I don't think it's going to be an Arnold esque Barry tribute. But I think this guy will approach the job with energy and enthusiasm and a desire to prove himself.
  • Posts: 2,513
    Univex wrote: »
    @jetsetwilly, out of curiosity, don't you like anything that's come out about the film? Pictures, the production video, the crew and cast,... Just wondering.

    I'm liking some of the footage in Jamaica, and the official photo of Craig walking in London with the Aston Martin behind him. I'm also liking the rumours around the storyline being lifted from YOLT novel (although I guess this may just be BS).

    I was really hoping we would get a Bondian score too. Judging by who they have chosen, and the work he has done so far, we've got Newman MK2.
  • Posts: 5,728
    Great news. Very pleased it's not David Arnold. I loved Newman's work on Skyfall, and would appreciate something in that vein. My dream candidate, Johann Johansson, was never on the cards anyway. We're in for something radically different on all fronts. I have absolute faith in Cary. It's a shame he couldn't have built Bond 25 from the ground up.

    He died in 2018. That would be like wishing Barry was a candidate. And I know which one I'd prefer ;)
  • Posts: 12,812
    I want a score that gets the adrenaline going from the opening gunbarrel to the closing credits.
  • 4EverBonded4EverBonded Riding a white swan to Matera
    edited July 2019 Posts: 12,352
    We are not in Cubby's day. I guess that may make many unhappy.

    But I'm thankful our Bond films continue - and they do, only because they grow with the times to a certain extent, while still retaining some essence of Fleming and Bond heritage. Which we still have. But it staying more and more (formula, music, whatever) like our older films is not what will help continue Bond.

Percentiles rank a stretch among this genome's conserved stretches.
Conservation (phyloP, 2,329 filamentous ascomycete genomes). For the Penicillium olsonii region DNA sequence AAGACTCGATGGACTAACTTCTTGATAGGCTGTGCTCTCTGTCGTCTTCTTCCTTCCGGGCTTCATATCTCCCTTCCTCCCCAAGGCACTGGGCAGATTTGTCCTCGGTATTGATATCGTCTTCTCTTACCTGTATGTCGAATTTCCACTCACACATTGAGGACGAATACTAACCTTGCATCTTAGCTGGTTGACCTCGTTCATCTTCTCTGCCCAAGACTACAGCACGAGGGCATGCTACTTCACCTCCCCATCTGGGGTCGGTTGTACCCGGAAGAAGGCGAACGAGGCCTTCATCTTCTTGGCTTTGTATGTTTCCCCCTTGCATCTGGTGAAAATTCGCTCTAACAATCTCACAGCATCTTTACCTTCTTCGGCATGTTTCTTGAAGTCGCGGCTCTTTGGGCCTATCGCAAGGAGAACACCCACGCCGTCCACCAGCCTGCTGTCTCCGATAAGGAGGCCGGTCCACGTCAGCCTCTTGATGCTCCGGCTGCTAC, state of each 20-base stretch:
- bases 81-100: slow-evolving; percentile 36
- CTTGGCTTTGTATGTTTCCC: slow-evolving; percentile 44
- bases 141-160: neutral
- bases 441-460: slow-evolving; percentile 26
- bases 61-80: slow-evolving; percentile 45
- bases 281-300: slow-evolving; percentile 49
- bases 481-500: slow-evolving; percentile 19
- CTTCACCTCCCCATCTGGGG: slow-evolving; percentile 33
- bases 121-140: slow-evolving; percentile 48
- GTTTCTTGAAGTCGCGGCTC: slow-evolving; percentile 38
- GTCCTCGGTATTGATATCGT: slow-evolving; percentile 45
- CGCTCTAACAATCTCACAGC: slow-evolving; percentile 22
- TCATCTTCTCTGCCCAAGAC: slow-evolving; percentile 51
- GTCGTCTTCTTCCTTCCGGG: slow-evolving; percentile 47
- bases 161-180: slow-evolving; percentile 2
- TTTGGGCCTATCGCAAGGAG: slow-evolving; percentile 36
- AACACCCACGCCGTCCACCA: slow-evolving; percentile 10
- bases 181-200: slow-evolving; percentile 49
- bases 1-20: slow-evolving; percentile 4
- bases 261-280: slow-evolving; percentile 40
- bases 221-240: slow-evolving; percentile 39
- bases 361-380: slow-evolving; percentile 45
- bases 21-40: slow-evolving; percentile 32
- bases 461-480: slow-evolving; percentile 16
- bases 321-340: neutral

New Bond actors, directors, and music all move this series forward. Keep it fresh, interesting, viable, exciting. All of that. B-) Otherwise, it would have died out with Roger Moore's era.
  • Posts: 2,513
    Great news. Very pleased it's not David Arnold. I loved Newman's work on Skyfall, and would appreciate something in that vein. My dream candidate, Johann Johansson, was never on the cards anyway. We're in for something radically different on all fronts. I have absolute faith in Cary. It's a shame he couldn't have built Bond 25 from the ground up.

    You obviously have very different taste to the average Bond fan.
  • 4EverBonded4EverBonded Riding a white swan to Matera
    edited July 2019 Posts: 12,352
    I'm a lifelong fan. I love Barry. I don't want us stuck in the past, is all. I think that's not healthy. I welcome everything about Bond 25 so far. If the music sucks, I will be surprised - but I'm not bashing the new composer at this point. Cary chose him, and I respect that.

    I do know that some folks like Newman's work a good deal. I found it just middle of the road, and lacking at times. But I don't hate it.

    Cary is building well in Bond 25. Who was retained from Boyle's brief time? The costume designer, yes - and she seems to be doing a great job. But I don't remember who else ...
  • edited July 2019 Posts: 1,310
    While I am not anything close to a musician myself, I find that I am quite passionate about film scores. I also find myself constantly underwhelmed by the generally generic scores that populate most action films nowadays.

    I listen to John Barry's 007 work on a daily basis, his music often gets me through some long days at work. The quality (and variety) of Barry's work for those films have been discussed at length on these forums and elsewhere so I'll just simply say: it is brilliant stuff.